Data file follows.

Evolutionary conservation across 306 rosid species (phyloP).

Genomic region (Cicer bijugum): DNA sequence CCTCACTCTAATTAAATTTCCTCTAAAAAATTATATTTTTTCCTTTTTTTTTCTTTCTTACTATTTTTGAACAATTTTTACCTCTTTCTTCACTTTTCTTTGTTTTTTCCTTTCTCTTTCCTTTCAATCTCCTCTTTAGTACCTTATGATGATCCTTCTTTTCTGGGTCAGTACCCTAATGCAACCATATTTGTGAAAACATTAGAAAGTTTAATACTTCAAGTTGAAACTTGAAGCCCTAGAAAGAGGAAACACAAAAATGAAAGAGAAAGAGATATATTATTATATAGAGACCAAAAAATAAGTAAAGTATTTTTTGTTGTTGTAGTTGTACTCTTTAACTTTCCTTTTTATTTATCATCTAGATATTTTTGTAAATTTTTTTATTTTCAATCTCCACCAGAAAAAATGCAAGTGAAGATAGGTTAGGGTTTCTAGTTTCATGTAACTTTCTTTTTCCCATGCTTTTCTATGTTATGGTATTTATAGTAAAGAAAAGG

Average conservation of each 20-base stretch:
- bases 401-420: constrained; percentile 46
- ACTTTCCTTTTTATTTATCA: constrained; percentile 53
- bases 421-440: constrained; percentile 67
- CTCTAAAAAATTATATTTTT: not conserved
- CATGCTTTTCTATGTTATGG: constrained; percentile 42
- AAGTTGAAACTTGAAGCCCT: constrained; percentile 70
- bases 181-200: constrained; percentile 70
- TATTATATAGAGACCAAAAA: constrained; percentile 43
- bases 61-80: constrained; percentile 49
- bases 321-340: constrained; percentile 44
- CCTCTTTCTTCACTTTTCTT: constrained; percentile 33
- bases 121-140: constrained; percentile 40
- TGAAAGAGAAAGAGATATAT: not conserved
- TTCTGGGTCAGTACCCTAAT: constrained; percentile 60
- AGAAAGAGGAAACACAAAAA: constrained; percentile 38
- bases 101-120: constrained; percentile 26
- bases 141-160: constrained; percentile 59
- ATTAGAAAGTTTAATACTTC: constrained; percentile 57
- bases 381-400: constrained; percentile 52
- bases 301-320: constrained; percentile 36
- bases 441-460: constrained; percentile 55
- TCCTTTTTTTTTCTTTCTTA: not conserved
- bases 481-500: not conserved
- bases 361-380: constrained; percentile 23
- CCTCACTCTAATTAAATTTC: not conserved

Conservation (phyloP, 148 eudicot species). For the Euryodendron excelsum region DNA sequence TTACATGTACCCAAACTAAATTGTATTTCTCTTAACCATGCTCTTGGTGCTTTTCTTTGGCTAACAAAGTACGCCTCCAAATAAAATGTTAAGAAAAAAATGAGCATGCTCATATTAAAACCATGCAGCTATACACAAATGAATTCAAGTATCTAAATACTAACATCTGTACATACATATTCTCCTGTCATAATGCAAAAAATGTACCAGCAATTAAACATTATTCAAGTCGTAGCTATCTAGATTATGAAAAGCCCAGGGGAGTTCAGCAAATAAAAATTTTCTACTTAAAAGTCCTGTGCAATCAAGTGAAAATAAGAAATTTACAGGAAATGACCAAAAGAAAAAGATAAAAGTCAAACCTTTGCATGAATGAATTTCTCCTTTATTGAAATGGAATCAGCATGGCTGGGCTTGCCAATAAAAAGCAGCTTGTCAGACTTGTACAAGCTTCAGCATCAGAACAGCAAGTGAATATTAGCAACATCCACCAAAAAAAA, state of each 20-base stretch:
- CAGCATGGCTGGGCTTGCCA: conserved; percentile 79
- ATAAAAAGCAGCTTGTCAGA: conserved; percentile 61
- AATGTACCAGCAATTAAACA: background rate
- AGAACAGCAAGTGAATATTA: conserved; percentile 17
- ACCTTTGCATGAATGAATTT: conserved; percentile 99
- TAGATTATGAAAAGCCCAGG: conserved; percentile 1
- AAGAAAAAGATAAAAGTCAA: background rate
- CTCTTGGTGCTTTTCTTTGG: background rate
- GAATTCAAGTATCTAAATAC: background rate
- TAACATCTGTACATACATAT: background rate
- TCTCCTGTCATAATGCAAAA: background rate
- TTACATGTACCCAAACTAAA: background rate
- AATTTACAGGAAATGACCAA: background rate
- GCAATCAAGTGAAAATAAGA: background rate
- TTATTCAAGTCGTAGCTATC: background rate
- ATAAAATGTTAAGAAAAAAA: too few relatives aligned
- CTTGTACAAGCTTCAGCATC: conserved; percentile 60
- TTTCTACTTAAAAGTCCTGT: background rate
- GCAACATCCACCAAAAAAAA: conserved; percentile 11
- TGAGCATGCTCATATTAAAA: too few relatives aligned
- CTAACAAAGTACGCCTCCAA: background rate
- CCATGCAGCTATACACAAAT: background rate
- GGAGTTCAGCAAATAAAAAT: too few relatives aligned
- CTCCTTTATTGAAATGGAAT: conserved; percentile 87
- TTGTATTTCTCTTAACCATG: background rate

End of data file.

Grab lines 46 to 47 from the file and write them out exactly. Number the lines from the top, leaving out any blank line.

- CTTGTACAAGCTTCAGCATC: conserved; percentile 60
- TTTCTACTTAAAAGTCCTGT: background rate